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Racial differences in cancer screening with electronic health records and electronic preventive care reminders



Racial differences in cancer screening with electronic health records and electronic preventive care reminders



Journal of the American Medical Informatics Association 21(E2): E264-E269



Health information technology (HIT) can increase preventive care. There are hopes and fears about the impact of HIT on racial disparities in cancer screening. To determine whether electronic health records (EHRs) or electronic preventive care reminders (e-reminders) modify racial differences in cancer screening order rates. Using the 2006-2010 National Ambulatory and National Hospital Ambulatory Medical Care Surveys, we measured (1) visit-based differences in rates of age-appropriate breast, cervical and colon cancer screening orders between white and non-white subjects at primary care visits with and without EHRs, and, at visits with EHRs, with and without e-reminders, and (2) whether EHRs or e-reminders modified these differences. Mammography (N=45,380); Pap smears (N=73,348); and sigmoidoscopy/colonoscopy (N=50,955) orders. Among an estimated 2.4 billion US adult primary care visits, orders for screening for breast, cervical or colon cancer did not differ between clinics with and without EHRs or e-reminders. There was no difference in screening orders between non-white and white patients for breast (aOR=1.1; 95% CI 0.9 to 1.4) or cervical cancer (aOR=1.2; 95% CI 1.0 to 1.3). For colon cancer, non-white patients were more likely to receive screening orders than white patients overall (aOR=1.5; 95% CI 1.1 to 2.0), at visits with EHRs (aOR=1.8; 95% CI 1.1 to 2.8) and at visits with e-reminders (aOR=2.1; 95% CI 1.2 to 3.7). EHRs or e-reminders did not modify racial differences in cancer screening rates. In this visit-based analysis, non-white patients had higher colon cancer screening order rates than white patients. Despite hopes and fears about HIT, EHRs and e-reminders did not ameliorate or exacerbate racial differences in cancer screening order rates.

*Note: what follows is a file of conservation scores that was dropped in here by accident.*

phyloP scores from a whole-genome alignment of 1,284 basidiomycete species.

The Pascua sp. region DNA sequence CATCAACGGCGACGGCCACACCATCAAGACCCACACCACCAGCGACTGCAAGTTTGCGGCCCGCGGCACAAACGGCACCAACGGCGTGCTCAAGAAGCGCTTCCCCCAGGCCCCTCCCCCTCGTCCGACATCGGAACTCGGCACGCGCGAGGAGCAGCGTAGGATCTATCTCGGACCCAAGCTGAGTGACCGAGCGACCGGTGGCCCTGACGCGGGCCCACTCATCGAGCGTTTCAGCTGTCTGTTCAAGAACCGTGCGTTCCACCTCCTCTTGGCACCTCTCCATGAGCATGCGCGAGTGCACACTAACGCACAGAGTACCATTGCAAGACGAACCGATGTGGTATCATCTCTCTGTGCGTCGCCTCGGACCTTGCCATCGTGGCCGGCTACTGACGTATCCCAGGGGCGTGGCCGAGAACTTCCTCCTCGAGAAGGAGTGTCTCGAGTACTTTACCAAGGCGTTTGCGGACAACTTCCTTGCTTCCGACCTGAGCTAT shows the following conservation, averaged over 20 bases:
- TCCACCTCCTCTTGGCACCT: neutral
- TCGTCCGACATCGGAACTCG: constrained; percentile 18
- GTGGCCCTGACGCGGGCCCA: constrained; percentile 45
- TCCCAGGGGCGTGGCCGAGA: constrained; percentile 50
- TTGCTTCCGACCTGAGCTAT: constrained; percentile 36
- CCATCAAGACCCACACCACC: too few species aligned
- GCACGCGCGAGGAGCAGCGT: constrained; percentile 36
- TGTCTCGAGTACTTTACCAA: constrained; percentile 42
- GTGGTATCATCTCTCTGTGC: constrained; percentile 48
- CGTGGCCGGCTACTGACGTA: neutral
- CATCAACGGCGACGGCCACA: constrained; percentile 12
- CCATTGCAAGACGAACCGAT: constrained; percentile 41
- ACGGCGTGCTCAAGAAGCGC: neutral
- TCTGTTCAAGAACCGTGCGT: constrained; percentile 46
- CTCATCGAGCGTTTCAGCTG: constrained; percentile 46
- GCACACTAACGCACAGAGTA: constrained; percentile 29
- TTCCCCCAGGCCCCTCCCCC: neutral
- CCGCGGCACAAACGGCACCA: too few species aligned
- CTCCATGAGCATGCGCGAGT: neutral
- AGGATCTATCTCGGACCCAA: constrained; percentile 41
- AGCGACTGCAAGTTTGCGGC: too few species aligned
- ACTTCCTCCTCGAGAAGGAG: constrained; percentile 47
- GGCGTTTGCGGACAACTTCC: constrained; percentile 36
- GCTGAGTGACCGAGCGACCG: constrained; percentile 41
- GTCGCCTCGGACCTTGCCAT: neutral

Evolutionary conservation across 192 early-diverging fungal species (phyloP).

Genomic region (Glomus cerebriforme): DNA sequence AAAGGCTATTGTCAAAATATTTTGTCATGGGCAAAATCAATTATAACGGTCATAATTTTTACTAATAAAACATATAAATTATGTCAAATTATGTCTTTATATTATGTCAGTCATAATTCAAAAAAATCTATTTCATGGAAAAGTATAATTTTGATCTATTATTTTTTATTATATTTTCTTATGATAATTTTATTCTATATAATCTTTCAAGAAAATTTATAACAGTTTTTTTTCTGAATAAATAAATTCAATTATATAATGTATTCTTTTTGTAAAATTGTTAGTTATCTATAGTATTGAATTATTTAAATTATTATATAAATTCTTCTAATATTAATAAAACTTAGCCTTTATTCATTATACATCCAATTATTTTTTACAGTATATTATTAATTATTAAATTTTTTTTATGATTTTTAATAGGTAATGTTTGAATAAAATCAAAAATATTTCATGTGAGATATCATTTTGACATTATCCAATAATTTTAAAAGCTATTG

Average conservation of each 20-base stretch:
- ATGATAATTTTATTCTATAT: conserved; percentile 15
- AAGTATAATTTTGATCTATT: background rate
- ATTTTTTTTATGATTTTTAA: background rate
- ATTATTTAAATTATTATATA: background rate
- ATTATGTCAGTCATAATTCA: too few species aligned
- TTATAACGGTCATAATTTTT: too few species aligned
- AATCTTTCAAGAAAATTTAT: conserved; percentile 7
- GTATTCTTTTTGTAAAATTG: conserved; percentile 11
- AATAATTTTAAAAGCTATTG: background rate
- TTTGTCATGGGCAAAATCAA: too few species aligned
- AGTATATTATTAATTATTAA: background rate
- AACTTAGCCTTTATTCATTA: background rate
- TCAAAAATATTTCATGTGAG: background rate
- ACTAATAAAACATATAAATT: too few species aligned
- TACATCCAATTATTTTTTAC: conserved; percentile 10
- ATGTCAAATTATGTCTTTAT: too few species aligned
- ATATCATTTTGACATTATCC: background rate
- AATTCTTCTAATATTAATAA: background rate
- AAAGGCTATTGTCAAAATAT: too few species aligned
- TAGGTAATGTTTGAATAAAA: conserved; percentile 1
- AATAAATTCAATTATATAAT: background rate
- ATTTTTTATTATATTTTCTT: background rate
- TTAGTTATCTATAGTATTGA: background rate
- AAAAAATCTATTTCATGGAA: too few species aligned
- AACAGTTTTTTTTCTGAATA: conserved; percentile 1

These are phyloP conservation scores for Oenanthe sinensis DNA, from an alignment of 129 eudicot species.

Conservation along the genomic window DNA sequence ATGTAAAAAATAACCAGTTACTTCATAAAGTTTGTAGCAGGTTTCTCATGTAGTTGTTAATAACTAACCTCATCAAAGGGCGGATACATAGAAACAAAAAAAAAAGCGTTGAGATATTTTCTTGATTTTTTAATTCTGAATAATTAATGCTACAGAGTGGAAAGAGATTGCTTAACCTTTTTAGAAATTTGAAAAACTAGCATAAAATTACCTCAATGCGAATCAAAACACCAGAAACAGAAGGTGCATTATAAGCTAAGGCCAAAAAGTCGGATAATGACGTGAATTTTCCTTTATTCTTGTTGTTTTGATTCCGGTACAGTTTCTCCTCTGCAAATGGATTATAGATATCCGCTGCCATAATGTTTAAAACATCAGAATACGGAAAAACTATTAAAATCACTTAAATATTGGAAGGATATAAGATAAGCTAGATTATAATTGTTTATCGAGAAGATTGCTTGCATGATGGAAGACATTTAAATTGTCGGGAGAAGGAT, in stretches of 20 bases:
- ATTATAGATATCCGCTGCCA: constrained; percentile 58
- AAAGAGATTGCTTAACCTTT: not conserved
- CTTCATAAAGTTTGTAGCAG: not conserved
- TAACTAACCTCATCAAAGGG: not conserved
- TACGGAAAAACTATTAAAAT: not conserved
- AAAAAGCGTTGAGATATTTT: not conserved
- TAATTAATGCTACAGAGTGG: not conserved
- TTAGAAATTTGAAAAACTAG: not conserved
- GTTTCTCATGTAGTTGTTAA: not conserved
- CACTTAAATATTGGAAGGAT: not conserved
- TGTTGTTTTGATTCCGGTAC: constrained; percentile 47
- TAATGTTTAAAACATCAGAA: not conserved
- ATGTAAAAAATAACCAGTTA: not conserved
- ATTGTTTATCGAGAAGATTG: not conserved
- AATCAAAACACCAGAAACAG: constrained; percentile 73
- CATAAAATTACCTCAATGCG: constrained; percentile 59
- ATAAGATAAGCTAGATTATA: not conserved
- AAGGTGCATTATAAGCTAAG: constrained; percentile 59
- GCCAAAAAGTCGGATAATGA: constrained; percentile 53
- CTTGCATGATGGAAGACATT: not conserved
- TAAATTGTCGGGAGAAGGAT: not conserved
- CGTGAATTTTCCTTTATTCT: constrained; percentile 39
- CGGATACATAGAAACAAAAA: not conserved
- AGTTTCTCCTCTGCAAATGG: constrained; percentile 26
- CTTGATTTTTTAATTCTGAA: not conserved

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Accession: 055341135

Download citation: RISBibTeXText

PMID: 24637955

DOI: 10.1136/amiajnl-2013-002439


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